Synovitis and intra-relationship with bony damage

The intra-relationship between synovitis and bony damage has also been addressed using patients with very early disease onset. The importance of studying this particular patient group is the lack of confounding influences of previous treatments, such as disease-modifying antirheumatic drugs (e.g. methotrexate). In a recent study, patients were randomized to receive treatments that had different time-frames for onset of action [11]. Bone damage and synovitis were measured by MRI. The MRI data suggested that the level of synovial thickness was critical in determining the amount of bone damage. In fact, the area under the curve for synovial thickness was the sole predictor of subsequent bony damage. Importantly, no damage occurred in joints without synovitis; thus, the presence of synovitis was prognostic for bone damage.

Synovitis is the primary abnormality in RA, and MRI, unlike radiology, can be used to image the synovium. Both the synovial volume and the level of inflammation can be independently assessed using MRI. The most common and extensively studied MRI method is the use of the magnetic contrast medium, gadolinium-diethylenetriamine penta-acetic acid. Early studies correlated the gadolinium-enhancing imaging properties in the synovium with the microscopic appearances on arthroscopic biopsies [15, 16]. In one study, it was clearly demonstrated that the correlations between inflammation and histology held true for the site of biopsy, but the correlation diminished when random sites were assessed [16]. Other studies have evaluated dynamic imaging using multiple slices across the joint and have shown the ability of this technique to distinguish between two active therapies [17].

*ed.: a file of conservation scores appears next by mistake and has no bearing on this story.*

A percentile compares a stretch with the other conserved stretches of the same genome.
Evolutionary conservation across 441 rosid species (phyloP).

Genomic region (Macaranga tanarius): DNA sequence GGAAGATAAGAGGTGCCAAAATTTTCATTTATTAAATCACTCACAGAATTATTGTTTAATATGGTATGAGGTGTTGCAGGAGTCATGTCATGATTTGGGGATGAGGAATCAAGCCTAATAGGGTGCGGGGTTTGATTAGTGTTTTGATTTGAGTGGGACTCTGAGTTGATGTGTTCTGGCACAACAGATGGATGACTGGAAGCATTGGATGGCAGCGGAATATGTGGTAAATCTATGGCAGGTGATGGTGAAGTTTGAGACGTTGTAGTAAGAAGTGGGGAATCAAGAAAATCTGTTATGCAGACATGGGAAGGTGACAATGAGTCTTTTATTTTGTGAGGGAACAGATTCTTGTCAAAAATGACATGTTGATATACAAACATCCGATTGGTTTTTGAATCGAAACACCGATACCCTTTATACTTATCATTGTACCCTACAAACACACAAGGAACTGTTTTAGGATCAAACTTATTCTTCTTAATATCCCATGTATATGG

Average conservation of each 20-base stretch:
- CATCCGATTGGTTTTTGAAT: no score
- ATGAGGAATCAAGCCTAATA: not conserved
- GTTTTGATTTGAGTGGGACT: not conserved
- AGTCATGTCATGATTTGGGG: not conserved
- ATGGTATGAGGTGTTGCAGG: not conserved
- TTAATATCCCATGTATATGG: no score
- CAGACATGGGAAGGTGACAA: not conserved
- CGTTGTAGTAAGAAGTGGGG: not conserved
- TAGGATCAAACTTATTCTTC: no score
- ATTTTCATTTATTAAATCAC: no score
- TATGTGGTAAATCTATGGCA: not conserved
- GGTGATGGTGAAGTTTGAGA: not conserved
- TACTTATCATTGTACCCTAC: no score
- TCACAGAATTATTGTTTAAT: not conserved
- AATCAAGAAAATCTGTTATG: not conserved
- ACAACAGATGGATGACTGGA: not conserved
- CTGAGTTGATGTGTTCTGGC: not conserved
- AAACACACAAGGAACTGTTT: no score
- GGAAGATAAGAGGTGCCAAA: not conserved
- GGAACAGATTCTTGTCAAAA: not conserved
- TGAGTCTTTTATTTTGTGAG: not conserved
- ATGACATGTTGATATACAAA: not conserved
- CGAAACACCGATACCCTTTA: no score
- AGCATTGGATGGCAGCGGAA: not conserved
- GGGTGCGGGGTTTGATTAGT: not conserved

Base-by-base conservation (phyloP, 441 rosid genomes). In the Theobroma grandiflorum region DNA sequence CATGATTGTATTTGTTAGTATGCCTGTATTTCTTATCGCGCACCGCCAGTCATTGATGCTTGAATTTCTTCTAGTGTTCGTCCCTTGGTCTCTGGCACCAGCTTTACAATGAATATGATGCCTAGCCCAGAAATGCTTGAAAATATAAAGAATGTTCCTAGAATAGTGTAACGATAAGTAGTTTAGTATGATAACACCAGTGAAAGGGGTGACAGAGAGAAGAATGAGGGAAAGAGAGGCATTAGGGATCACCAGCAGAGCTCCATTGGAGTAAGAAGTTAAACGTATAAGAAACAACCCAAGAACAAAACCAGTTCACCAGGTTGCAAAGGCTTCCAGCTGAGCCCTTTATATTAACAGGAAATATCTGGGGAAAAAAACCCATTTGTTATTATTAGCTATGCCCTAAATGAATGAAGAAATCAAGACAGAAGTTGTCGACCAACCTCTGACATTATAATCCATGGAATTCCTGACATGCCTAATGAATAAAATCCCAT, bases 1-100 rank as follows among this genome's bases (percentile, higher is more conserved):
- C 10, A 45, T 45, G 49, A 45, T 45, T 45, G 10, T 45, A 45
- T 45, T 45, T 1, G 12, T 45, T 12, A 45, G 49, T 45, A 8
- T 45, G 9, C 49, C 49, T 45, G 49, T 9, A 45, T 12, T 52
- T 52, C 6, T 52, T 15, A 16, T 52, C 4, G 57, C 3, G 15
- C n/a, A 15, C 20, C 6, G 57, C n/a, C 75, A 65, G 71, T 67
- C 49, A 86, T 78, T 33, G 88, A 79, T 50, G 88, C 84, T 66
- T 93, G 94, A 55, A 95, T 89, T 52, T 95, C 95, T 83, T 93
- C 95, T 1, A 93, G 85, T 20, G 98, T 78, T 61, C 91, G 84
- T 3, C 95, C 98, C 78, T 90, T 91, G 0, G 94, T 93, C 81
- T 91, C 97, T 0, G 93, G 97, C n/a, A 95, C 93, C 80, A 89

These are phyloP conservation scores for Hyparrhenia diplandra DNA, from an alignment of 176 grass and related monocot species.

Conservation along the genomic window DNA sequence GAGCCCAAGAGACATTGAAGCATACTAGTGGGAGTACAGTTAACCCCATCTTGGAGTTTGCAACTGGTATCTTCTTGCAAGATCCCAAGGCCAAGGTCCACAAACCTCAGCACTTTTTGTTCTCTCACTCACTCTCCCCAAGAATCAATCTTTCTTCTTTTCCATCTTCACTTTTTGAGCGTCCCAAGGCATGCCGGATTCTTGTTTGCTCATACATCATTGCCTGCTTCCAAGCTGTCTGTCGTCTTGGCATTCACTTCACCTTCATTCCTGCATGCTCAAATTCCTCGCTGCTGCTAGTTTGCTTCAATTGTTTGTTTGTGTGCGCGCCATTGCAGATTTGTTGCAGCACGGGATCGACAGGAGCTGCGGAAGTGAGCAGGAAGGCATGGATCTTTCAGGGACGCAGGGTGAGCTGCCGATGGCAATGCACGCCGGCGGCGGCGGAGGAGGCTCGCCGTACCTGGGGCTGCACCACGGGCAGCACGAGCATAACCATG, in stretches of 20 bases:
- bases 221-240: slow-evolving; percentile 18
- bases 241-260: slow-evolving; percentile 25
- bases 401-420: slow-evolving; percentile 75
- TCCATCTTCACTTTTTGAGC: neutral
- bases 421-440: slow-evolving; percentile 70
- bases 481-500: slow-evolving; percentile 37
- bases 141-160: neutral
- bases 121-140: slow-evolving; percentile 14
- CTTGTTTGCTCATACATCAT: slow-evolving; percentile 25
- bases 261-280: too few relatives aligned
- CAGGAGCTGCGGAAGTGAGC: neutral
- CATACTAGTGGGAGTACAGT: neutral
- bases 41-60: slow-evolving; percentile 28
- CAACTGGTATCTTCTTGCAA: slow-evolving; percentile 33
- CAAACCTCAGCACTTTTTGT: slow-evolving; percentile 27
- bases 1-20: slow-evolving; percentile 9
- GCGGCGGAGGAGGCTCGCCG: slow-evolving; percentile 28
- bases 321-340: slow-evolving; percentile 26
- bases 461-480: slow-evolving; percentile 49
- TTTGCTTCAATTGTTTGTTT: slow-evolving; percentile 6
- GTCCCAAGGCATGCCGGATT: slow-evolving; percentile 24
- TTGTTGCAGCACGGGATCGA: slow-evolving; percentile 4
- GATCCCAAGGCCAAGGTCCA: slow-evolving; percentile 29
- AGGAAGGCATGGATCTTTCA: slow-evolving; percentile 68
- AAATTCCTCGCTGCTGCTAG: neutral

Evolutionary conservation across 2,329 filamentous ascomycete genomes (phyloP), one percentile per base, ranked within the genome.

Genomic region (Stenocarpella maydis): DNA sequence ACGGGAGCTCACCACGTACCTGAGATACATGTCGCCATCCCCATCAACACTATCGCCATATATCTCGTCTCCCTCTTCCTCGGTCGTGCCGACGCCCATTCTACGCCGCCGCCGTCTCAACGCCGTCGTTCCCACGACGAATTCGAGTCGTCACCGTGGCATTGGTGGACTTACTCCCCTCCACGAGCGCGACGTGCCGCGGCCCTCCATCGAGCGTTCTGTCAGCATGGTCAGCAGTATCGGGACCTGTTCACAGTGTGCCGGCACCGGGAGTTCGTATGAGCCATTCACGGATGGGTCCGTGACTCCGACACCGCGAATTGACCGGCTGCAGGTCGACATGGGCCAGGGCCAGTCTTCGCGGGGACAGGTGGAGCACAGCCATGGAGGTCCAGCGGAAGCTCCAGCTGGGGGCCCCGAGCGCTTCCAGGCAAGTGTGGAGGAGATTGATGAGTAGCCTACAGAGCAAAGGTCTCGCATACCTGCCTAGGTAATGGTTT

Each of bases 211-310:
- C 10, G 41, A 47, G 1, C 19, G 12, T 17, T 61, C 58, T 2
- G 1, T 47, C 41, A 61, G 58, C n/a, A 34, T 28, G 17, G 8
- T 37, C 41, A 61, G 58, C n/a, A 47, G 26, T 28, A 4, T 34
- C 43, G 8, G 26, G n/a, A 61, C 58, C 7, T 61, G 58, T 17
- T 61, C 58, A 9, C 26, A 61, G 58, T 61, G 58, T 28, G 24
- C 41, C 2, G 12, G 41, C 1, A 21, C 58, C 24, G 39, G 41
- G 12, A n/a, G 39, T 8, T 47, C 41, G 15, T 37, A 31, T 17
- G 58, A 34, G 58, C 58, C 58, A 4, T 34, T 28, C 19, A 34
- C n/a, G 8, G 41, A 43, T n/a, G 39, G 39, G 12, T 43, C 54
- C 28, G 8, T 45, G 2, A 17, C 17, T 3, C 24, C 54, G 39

Although clinical examination has been a cornerstone in identifying and monitoring disease progression in RA patients, MRI has been shown to be more sensitive than clinical examination for identifying synovitis. Studies from a Japanese group correctly diagnosed 25 out of 26 patients at RA disease onset using MRI criteria, which was 23% more patients than were identified using ACR criteria [18]. In a recent study comparing MRI, ultrasound, and clinical examination, results again confirmed the sensitivity of MRI in RA. These data suggest that, as MRI becomes more widespread, it will serve as a more accurate measure for identifying key pathologic features of RA that are not readily identified using standard ACR criteria, such as synovitis.

Predicting disease progression and monitoring treatment outcome